Global consumption of uranium to quadruple over next 30 years

26th March 2010 By: Jonathan Faurie

A leading academic predicts that global 
 demand for mined uranium will rise 
 at least fourfold over the next 30 years, driven by rising electricity demand and scaling back on fossil fuel dependence.

Addressing the first day of the Paydirt 2010 Australian Uranium Conference, Professor Barry Brook, who holds the Sir Hubert Wilkins Chair of Climate Change at the University of Adelaide, said that, should the contributing factors be as acute as predicted, the con-
tinuing surge in demand for uranium would be extended by a further 20 years.

“Despite rapid advances in more-efficient Generation 4 reactors that can consume all the waste and depleted uranium from thermal reactors, the continuing growth in these thermal reactors would ensure a steady 
demand for mined uranium that would continue for many decades.”

He added that thermal reactors currently contributed about 380 GW of global electricity 
supplies, or 15% of total electricity production, which was due to grow by at least four times to about 1,5 TW by 2040.

In line with this growth scenario, global ura-
nium consumption would rise from 69 000 t/y 
at present to about 285 000 t/y by 2040.

Brooke pointed out that nuclear power was rapidly approaching “a renaissance, even if it has not yet quite arrived”.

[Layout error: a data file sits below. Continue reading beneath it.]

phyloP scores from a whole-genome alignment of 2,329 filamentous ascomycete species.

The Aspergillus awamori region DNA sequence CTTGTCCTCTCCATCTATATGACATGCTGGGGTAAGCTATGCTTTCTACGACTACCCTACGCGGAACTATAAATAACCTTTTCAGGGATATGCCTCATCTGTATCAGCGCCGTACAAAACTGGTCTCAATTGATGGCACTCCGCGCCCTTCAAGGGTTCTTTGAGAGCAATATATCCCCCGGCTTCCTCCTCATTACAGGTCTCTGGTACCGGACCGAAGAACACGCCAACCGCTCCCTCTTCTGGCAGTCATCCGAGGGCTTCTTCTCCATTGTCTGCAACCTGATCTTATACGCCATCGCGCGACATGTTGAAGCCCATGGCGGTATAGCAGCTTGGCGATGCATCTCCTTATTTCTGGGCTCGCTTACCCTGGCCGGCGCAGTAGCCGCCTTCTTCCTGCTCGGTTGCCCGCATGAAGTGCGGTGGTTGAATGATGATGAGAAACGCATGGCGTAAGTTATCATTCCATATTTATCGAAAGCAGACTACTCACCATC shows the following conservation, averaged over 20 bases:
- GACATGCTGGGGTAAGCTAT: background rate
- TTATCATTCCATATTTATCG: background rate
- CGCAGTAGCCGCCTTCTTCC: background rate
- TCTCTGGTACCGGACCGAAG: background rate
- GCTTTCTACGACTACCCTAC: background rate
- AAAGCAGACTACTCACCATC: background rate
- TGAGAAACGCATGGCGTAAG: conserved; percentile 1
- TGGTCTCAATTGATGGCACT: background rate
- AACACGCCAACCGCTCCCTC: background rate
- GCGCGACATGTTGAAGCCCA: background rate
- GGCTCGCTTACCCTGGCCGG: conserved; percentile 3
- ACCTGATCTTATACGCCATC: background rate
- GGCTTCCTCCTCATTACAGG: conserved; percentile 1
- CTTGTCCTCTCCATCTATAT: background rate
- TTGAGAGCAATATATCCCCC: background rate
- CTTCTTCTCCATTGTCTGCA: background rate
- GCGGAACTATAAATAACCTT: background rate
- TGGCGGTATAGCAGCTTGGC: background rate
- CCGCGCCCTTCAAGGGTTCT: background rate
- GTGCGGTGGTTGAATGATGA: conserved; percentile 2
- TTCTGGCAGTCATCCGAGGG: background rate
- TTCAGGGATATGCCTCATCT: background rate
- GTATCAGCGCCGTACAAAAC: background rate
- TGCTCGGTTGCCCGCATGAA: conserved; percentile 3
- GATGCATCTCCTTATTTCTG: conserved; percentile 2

“While China is still building more coal-fired power stations, its recognition of the 
environmental damage they cause has already guaranteed that nuclear power will be a central platform of China’s energy future.

“There are at least 20 of the Generation 3 thermal reactors being built in China right now, and which will begin to come on line in the next two or three years,” said Brooke

He added that China’s electricity production, a key driver of Australia’s uranium indus-
try, was scheduled to reach between 2 TW and 3 TW by 2050, with global needs in the region of 10 TW.

“Considering that total world electricity production currently stands at about 2 TW, you can see just how big a market we are talking about.

“The need for nuclear is going to be driven not only by environmental concerns and the inevitable decline of fossil fuels, but by the rising contribution of electricity for transport and the growth of electricity-consumptive technologies, such as desalination,” said Brooke.

Meanwhile, ASX-listed Resource Star has signed a joint venture agreement with Globe Metals & Mining to start exploration at the Livingstonia uranium project, in Malawi.
Resource Star will sole-fund the exploration, up to feasibility study, and, in turn, will earn staged equity through achieving defined exploration and assessment hurdles.
During phase one, Resource Star could earn a 20% interest in the project by completing a resource estimate and 1 000 m of drilling, while the company could earn 51% interest during phase two by spending $3,25-million on exploration.